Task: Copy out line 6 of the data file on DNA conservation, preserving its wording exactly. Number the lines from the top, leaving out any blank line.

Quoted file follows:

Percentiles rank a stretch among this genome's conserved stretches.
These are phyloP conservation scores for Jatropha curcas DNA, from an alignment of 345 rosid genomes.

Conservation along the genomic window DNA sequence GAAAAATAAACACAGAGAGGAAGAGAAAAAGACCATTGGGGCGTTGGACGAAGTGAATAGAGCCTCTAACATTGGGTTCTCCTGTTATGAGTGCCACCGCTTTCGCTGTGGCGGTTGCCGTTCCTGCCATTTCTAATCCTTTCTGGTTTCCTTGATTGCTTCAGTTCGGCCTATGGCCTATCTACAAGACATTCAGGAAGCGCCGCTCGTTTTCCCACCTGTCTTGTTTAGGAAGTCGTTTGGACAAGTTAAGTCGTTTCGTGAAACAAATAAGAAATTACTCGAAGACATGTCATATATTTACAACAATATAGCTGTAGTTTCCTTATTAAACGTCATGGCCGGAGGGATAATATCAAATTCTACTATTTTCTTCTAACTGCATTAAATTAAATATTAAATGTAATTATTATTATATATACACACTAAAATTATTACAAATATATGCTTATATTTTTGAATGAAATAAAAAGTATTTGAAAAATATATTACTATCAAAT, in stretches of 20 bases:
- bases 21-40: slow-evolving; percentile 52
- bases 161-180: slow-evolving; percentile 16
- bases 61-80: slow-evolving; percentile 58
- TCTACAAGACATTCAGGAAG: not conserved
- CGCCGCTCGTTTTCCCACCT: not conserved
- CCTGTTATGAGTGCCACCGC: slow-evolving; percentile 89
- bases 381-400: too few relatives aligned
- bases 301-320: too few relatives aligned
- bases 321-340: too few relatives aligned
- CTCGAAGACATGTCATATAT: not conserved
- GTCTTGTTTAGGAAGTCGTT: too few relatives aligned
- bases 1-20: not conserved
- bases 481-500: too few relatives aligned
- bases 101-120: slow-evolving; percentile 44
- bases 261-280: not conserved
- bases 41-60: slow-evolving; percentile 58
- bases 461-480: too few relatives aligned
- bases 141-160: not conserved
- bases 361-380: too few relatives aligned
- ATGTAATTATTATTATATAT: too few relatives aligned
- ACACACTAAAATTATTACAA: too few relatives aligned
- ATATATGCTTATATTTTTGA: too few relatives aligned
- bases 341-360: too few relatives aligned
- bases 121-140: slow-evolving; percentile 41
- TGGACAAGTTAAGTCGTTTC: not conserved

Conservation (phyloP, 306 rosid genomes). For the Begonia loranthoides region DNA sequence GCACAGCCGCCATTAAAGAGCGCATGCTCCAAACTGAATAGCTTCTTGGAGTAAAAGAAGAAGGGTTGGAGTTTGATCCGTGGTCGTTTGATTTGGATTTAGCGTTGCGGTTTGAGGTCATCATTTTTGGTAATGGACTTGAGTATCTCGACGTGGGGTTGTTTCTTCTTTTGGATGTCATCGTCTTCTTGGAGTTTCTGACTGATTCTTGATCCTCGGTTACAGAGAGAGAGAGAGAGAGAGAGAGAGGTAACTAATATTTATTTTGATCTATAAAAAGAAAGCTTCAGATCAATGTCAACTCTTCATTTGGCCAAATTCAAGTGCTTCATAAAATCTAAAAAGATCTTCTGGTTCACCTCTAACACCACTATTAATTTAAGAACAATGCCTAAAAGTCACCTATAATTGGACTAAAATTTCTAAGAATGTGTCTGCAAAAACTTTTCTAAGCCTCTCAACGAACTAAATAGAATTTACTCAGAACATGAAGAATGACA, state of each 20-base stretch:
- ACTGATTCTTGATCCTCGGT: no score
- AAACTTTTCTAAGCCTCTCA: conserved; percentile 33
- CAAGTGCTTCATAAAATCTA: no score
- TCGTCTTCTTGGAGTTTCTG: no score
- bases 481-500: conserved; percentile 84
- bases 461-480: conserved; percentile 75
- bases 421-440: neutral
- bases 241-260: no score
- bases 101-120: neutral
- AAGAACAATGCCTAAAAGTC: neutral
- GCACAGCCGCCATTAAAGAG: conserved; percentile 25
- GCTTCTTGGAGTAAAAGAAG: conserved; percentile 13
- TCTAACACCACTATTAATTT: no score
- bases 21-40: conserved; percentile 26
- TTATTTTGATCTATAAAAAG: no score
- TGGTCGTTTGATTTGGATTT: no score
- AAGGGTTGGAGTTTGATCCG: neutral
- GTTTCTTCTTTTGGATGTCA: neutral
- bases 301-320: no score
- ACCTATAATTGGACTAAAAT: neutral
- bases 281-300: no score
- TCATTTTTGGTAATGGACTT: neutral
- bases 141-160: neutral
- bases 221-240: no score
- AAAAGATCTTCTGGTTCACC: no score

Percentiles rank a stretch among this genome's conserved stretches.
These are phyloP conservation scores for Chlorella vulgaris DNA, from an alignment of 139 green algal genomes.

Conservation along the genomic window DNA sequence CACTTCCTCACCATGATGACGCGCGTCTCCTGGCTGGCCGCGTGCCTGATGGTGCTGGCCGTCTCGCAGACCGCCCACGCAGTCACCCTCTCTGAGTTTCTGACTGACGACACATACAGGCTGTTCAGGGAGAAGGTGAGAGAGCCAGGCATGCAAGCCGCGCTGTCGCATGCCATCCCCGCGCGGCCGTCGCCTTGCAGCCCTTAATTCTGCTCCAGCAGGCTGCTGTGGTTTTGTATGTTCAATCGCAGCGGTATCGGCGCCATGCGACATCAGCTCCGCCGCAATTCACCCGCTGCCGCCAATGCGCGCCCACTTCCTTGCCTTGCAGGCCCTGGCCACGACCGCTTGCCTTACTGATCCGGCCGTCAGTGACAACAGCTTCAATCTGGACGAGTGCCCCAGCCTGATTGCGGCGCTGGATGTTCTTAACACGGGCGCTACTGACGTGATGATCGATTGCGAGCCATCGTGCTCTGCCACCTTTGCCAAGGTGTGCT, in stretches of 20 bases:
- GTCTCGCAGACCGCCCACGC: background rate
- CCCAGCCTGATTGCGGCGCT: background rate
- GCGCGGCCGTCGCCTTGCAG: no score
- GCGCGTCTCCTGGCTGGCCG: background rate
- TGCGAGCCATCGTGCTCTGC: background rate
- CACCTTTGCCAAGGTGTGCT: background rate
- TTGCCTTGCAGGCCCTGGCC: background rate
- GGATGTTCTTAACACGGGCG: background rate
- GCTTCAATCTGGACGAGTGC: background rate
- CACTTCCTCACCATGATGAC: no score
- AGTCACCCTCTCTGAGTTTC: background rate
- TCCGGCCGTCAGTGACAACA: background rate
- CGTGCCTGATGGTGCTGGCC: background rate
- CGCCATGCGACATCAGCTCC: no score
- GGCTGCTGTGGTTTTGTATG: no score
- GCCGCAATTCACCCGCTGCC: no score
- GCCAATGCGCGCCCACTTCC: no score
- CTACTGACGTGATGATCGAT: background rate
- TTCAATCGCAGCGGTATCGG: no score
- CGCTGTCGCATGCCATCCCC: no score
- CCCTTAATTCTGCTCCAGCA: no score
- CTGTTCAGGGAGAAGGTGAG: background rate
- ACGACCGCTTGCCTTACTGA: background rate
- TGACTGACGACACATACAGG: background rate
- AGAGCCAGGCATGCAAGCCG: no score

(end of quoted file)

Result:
- bases 61-80: slow-evolving; percentile 58